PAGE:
Filed under Commentary

Economic Growth: The Good, the Bad, and the Ugly

In this current day when congressional Republicans and Democrats don’t agree on much of anything, there is one thing that creates a rare kum bay ya moment of unity for the two groups: economic growth. Don’t get me wrong – healthy economic growth provides jobs, creates necessary goods, and keeps the majority of us fed, clothed, and sheltered. Healthy economic growth is a many-splendored thing! However, for reasons I will explain below, we tend to become fixated with economic growth to the point where we proclaim it our societal salvation: the elixir to ameliorate all social problems from unemployment to social program funding deficits. To the contrary, I propose that the unexamined pursuit of economic growth in a finite world only makes our problems worse and hinders us from seeking and implementing actual solutions.

Let’s cut to the chase. As the Depression eventually gave way to post-World War II, vibrant economic growth in America lifted many out of poverty and pretax incomes between the richest and poorest Americans narrowed. Economic growth (annual GDP) hummed along at 4% and 5% yearly rates.  The US government published the first national poverty rate – 22.4% – in 1959, a significant improvement over the poverty rate estimates of 40-60% during the Depression. One of the main factors contributing to this strong growth was cheap and plentiful oil. As US production of oil was not able to keep up with demand, reliance upon cheap and plentiful foreign oil increased in the 1960s. The OPEC oil embargo of 1973 changed all that. Economic growth decreased to 3% during the 1970s and ’80s, and for the fifteen years of the new century it has hovered around 2%. One of the main factors for the decrease of the growth rate is the increasing price of energy due to the difficult and costly process of extracting energy sources.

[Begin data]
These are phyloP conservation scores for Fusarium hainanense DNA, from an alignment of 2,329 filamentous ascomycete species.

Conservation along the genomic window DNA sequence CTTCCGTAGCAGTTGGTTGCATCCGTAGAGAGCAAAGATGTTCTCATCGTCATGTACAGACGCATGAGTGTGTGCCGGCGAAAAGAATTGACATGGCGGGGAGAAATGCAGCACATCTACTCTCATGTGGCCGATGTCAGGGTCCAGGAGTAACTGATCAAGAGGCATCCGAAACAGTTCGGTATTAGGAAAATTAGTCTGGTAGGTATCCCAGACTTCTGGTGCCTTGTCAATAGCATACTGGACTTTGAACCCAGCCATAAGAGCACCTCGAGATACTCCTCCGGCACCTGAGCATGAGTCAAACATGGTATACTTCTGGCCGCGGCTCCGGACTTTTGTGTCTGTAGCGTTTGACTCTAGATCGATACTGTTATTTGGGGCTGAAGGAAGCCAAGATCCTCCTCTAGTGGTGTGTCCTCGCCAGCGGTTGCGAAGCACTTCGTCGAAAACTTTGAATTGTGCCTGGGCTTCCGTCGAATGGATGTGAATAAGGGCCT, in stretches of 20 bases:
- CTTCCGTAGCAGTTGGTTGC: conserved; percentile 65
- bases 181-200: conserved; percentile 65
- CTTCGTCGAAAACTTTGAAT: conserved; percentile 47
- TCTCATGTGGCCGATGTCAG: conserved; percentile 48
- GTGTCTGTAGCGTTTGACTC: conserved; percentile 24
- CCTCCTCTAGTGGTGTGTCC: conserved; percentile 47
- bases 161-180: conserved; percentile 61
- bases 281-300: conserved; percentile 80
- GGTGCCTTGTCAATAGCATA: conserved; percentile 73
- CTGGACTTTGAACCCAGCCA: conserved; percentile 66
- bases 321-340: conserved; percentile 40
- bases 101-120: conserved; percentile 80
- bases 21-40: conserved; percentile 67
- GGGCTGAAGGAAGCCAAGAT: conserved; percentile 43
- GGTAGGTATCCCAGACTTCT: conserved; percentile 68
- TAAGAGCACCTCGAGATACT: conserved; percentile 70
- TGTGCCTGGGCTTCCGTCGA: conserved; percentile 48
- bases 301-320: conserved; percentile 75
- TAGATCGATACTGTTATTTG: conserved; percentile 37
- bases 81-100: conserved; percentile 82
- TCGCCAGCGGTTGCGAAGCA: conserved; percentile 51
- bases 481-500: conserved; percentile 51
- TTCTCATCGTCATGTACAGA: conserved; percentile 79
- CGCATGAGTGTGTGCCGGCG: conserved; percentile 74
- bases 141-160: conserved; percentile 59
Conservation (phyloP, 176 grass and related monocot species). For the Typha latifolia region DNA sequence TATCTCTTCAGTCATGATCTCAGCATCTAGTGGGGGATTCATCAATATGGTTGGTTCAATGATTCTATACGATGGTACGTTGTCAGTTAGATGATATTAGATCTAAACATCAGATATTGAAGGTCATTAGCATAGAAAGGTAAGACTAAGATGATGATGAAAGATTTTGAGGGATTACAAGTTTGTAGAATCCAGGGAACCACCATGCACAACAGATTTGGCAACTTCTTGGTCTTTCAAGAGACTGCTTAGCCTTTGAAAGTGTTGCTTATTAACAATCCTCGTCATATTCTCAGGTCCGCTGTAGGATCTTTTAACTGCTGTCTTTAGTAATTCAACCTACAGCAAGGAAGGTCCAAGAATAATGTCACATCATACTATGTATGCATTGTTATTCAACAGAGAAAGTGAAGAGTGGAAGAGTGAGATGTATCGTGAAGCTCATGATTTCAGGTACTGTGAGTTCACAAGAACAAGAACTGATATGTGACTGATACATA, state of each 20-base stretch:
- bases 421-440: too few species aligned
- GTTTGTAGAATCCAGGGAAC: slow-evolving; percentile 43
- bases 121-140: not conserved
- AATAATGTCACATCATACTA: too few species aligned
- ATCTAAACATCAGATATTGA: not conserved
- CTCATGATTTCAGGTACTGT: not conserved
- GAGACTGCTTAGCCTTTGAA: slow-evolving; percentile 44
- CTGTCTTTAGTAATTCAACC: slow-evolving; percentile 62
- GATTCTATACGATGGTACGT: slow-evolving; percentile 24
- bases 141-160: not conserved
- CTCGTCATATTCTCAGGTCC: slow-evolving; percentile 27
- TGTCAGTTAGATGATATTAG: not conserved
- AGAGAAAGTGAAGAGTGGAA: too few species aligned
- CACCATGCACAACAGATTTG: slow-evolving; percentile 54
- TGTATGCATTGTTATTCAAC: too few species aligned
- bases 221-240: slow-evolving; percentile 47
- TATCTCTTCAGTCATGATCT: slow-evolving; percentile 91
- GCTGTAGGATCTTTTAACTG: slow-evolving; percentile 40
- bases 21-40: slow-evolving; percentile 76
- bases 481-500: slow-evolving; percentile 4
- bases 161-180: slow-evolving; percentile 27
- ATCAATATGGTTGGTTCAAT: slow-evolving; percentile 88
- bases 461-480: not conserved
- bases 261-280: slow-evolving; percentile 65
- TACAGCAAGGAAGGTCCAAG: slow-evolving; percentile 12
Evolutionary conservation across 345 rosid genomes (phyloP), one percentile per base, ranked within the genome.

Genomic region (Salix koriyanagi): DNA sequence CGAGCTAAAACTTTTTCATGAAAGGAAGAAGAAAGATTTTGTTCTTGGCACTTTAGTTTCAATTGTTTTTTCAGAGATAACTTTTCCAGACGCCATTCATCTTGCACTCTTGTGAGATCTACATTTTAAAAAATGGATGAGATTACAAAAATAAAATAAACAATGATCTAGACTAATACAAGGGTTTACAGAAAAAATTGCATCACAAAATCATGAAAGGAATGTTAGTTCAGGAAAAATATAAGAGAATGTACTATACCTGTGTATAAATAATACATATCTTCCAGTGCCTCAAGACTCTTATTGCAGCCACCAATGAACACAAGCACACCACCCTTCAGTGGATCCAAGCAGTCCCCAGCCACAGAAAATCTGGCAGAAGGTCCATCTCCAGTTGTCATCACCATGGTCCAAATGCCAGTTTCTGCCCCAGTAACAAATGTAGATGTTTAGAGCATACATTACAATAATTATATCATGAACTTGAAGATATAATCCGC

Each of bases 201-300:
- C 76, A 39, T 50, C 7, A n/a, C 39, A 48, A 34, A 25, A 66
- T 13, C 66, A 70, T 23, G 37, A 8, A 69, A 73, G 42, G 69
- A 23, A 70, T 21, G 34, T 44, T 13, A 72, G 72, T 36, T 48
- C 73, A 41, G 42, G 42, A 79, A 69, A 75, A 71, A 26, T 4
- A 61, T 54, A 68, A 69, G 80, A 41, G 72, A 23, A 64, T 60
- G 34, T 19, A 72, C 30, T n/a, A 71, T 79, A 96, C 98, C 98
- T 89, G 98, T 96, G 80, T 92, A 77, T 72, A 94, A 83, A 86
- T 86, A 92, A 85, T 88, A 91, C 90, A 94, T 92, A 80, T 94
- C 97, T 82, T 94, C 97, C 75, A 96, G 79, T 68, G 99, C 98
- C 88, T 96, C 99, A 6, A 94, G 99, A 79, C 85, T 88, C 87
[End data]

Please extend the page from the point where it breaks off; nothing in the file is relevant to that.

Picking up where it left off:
Have you ever heard of the term EROEI? It’s an acronym for energy returns on energy invested. Back in the days of Rockefeller and the early American oil boom, EROEI was 100:1, meaning the energy equivalent of one barrel of oil input produced one-hundred barrels output. The area surrounding Titusville, Pennsylvania attracted oil drillers in the 1860s because of the ubiquity of oil springs – little creeks of oil! Those were, as they say, the good old days. Today EROEI for oil is about 15:1. Extracting petroleum from the bottom of the North Atlantic, for example, can be classified as an engineering miracle – albeit an expensive and extremely complex one. As the Keystone XL pipeline continues to be a point of contention in US Congress and American society, check if the sites from which you source information actually report on the EROEI of the Canadian tar sands. I’ve yet to hear a mainstream news organization mention EROEI. Some of the tar sands have a ratio as low as 3:2. Joseph Tainter and Tad Patzek, in their excellent treatise on our current energy dilemma, Drilling Down (Springer, 2012), tell us that to power a complex modern society a net energy ratio of at least 5:1 is required. Yes, the completion and implementation of the pipeline will create jobs – but at what cost? I’ve not even mentioned the accompanying pollution and strains on water supplies that the production of these energy sources entails, and the additional release of carbon into the atmosphere upon their eventual consumption and use . . .